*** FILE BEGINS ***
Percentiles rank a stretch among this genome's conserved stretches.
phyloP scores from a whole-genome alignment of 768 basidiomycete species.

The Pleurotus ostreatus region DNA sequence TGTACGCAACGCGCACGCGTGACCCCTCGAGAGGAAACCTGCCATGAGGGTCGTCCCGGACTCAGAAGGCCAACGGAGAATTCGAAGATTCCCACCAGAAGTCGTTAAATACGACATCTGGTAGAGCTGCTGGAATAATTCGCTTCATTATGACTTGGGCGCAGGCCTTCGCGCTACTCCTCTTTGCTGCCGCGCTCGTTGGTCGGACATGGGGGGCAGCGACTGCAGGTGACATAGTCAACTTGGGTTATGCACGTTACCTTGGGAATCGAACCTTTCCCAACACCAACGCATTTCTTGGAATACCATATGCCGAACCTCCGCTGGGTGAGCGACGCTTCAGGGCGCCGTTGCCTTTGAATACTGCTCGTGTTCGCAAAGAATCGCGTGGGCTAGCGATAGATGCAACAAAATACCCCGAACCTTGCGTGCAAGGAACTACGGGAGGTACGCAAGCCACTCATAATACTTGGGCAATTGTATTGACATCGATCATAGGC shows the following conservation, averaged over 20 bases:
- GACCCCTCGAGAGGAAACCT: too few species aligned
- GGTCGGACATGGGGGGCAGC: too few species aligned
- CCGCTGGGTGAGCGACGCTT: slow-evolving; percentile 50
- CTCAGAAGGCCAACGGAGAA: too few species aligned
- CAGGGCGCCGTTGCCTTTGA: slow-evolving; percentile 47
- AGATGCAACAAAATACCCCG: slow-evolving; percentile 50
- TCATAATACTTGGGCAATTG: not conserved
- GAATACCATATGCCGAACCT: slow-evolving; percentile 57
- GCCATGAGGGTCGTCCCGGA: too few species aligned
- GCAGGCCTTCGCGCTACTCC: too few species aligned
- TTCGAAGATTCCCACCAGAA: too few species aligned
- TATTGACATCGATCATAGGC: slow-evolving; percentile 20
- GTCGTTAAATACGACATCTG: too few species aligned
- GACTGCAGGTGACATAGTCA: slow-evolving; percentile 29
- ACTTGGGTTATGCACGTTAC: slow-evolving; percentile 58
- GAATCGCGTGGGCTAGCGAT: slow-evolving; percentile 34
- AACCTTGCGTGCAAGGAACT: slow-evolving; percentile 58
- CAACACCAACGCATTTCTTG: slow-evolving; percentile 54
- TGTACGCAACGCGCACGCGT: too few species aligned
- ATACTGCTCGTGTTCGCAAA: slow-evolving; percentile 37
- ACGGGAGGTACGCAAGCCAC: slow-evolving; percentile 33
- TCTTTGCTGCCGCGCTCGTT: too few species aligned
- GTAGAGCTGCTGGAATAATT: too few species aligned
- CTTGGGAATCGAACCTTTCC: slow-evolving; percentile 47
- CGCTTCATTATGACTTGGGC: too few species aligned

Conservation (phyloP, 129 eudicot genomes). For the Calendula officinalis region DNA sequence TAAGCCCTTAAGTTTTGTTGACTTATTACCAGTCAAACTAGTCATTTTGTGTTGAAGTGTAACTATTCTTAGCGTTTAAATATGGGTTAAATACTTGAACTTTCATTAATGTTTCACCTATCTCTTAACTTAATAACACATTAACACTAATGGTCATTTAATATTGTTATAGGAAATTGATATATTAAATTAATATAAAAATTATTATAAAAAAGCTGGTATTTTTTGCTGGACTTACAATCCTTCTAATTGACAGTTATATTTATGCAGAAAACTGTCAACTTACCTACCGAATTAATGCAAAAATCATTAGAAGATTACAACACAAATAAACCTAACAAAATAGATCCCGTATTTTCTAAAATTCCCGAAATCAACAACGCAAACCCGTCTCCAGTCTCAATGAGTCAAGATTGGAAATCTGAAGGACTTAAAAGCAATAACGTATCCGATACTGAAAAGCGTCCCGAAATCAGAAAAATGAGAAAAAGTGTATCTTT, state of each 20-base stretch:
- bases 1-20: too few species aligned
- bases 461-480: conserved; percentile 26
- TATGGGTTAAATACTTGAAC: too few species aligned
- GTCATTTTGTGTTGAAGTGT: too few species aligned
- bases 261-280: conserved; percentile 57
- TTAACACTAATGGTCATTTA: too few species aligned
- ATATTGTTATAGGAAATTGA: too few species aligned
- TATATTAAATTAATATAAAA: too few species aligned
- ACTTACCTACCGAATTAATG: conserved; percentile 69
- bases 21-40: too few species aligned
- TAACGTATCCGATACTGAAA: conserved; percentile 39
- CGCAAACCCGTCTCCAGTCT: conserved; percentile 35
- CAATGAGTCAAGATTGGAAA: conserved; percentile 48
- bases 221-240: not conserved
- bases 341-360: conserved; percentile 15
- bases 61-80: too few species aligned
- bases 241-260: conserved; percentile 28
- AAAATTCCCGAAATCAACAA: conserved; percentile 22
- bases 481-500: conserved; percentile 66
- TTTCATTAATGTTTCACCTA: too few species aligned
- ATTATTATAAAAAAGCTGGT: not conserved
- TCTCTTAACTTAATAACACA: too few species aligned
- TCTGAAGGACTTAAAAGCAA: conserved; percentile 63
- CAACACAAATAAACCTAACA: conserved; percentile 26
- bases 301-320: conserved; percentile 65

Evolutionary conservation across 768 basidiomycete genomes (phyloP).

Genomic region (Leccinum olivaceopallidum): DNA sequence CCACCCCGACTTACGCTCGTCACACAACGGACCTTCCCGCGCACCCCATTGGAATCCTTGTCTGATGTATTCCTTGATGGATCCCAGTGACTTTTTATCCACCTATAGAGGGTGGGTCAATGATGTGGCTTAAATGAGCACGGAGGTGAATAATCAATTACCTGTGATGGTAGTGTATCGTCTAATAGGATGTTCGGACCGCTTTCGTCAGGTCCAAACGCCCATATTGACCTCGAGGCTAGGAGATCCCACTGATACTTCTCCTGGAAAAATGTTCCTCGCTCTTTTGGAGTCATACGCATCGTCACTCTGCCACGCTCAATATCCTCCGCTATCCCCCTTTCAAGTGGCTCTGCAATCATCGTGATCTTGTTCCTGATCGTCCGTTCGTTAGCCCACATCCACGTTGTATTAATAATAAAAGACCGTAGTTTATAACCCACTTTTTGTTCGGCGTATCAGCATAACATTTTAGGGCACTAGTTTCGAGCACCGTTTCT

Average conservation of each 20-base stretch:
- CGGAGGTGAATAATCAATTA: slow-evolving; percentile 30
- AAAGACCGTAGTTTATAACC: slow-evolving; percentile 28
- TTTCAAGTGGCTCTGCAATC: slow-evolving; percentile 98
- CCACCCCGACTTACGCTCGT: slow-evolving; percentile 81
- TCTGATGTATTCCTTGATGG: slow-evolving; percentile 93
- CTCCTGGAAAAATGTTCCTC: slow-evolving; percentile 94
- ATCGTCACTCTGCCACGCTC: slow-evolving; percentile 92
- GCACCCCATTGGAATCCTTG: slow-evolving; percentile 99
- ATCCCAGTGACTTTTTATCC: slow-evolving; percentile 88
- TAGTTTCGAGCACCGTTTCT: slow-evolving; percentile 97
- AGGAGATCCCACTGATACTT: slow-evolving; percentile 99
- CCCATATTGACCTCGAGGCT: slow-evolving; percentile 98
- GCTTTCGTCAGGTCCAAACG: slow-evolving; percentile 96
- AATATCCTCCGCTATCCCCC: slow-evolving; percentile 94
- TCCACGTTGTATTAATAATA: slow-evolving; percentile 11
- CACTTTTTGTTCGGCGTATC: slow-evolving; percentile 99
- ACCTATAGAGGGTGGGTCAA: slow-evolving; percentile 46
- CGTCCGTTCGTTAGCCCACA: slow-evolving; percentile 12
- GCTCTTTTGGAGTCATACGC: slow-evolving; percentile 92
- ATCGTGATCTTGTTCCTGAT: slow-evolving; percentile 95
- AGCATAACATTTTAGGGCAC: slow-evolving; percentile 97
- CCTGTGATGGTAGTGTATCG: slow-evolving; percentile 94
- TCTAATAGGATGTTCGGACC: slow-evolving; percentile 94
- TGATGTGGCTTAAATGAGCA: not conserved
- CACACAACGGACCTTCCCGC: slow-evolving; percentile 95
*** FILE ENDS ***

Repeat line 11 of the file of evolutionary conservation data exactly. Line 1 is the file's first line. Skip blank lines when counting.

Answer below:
- GAATACCATATGCCGAACCT: slow-evolving; percentile 57